Pictures: Tony Öhberg for Finland Today
The Polish foreign minister, Jacek Czaputowicz, was on a two-day visit in Helsinki between February 12th and 13th. On his first day, he visited the parliament and on the second he met with President Sauli Niinistö, then held talks and a press conference with the Finnish foreign minister, Pekka Haavisto (the Green League).
The purpose of the meeting of the two foreign affairs ministers was to “intensify dialogue on key foreign policy and security matters,” and to “promote the countries’ bilateral commercial and economic cooperation in EU matters.”
Minister Haavisto opened the press conference by affirming that Finland and Poland “have a long-standing relationship,” pointing out that Finland was one of the first countries to recognize Poland’s independence. He went on to praise trade relations between the countries and noted that around 200 Finnish companies participate in the Polish market.
He told the press in attendance that he and his Polish counterpart discussed European security and Baltic cooperation, rule of law matters, and concluded his statement by saying that “bilateral relations between Finland and Poland are unproblematic.”
Minister Czaputowicz, for his part, agreed that the two Baltic neighbors “are reliable partners in the European Union” and that the meeting with Haavisto was “fruitful.”
He also praised the two countries’ “enhanced bilateral cooperation since 2011, which covers such areas as economy, energy, information, and communication technologies,” and said that he discussed the further development of this cooperation with his Finnish colleague. He was pleased to report that “trade turnover between Finland and Poland is increasing, with the presence of Finnish companies on the Polish market.”
The minister then turned to security concerns, an area in which the two countries have a close cooperation. He referred to Finland’s efforts to address so-called hybrid threats at the European level, especially the establishment of the European Centre of Excellence for Countering Hybrid Threats, which is based in Helsinki.
“We appreciate our cooperation on security,” he said, “including Finnish partnership with NATO, in particular Finland’s efforts to strengthen security in the Baltic Sea region.”
He concluded with an assurance that “Poland will continue its efforts to ensure our relations remain strong and stable.”
Following the ministers’ accounts of their conversation, neither of which went into much detail about the most prominent security matters in question, the floor was open for a brief Q&A.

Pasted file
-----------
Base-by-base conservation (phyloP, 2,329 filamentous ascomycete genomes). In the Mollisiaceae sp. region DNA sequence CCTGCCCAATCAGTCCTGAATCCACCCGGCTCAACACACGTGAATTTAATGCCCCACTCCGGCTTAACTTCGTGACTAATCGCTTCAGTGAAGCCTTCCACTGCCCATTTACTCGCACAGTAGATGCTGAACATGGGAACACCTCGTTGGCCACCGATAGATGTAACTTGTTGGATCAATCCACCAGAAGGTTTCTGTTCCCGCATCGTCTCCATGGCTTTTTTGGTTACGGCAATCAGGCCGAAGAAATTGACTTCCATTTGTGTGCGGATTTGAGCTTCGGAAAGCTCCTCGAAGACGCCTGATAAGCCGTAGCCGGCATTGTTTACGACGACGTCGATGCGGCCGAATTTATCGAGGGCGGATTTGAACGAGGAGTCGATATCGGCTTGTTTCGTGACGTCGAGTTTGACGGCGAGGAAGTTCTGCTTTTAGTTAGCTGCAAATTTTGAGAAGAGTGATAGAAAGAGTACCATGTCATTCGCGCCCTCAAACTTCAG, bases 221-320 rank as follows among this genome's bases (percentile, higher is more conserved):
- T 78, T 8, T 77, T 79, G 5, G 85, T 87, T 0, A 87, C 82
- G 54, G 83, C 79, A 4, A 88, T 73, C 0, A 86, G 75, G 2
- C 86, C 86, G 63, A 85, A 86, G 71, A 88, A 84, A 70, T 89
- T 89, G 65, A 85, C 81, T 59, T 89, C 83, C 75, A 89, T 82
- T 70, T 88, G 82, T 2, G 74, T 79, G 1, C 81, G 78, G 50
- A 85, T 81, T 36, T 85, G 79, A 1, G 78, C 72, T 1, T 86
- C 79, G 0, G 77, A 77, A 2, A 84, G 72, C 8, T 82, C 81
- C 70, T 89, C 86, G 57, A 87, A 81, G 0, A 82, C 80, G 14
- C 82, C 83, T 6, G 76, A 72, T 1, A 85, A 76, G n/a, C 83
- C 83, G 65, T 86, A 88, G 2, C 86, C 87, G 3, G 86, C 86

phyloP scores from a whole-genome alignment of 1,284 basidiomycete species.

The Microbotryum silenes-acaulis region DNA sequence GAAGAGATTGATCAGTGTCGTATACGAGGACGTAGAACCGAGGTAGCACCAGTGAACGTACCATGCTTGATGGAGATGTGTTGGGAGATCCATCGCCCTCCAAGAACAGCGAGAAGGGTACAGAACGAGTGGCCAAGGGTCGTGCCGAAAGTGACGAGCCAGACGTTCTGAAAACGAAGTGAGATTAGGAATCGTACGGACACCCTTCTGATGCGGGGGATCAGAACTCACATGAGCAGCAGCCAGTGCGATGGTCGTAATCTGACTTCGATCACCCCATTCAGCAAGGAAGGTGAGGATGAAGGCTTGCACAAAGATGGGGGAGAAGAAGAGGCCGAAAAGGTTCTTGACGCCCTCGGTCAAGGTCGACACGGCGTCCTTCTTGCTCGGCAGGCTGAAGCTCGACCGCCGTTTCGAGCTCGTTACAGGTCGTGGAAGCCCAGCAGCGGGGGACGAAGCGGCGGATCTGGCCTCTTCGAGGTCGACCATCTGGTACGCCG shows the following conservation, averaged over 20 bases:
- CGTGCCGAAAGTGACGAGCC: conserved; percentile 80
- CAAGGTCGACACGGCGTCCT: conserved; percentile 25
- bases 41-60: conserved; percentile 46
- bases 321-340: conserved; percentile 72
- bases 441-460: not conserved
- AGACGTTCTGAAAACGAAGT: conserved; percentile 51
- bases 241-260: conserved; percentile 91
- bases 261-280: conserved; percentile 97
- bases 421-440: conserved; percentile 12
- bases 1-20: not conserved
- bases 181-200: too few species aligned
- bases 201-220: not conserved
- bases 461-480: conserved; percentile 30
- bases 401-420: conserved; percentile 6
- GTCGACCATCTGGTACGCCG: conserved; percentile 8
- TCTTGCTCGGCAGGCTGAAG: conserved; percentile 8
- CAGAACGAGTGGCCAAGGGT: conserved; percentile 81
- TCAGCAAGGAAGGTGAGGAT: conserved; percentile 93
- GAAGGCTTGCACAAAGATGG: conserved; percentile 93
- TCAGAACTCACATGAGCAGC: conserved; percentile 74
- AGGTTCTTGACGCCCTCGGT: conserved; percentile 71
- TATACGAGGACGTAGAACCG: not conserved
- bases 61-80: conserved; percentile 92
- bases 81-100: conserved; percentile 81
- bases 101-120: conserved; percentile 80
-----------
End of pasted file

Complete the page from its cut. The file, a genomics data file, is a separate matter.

Poland’s stand-off with the EU regarding Poland’s recent judiciary reform, which the European Commission considers a threat to rule of law, was brought up. Minister Czaputowicz responded that “we are satisfied with the current existing mechanism concerning the rule of law,” but also acknowledged that there are “some disagreements” with the European Commission about “the interpretation of certain changes” introduced in the Polish judiciary. “At the same time,” he added, “we obey decisions from the European Court of Justice,” should the court ever find any fault with Poland’s protection of the rule of law.
The second and final question probed for details regarding security in Eastern-European countries, namely if EU countries should be more involved in relations with countries like Belarus, in order to limit the influence of Russia. Haavisto affirmed “the importance of engaging with Eastern-European countries,” and reminded of his visit to Belarus, where President Lukashenko supposedly told Finland’s delegation that he considers the Nordic model to be an ideal social system. Czaputowicz joined in by expressing support for sovereignty of Belarus, adding that “we also appreciate the United States’ interest in the region.”
This concluded the press conference. Later that day, Minister Czaputowicz would end his visit to Finland by attending the commemoration of the 100th anniversary of diplomatic relations between Finland and Poland, co-hosted by Polish Ambassador to Finland, Piotr Rychl, and Director-General of the Finnish National Archive, Jussi Nuorteva.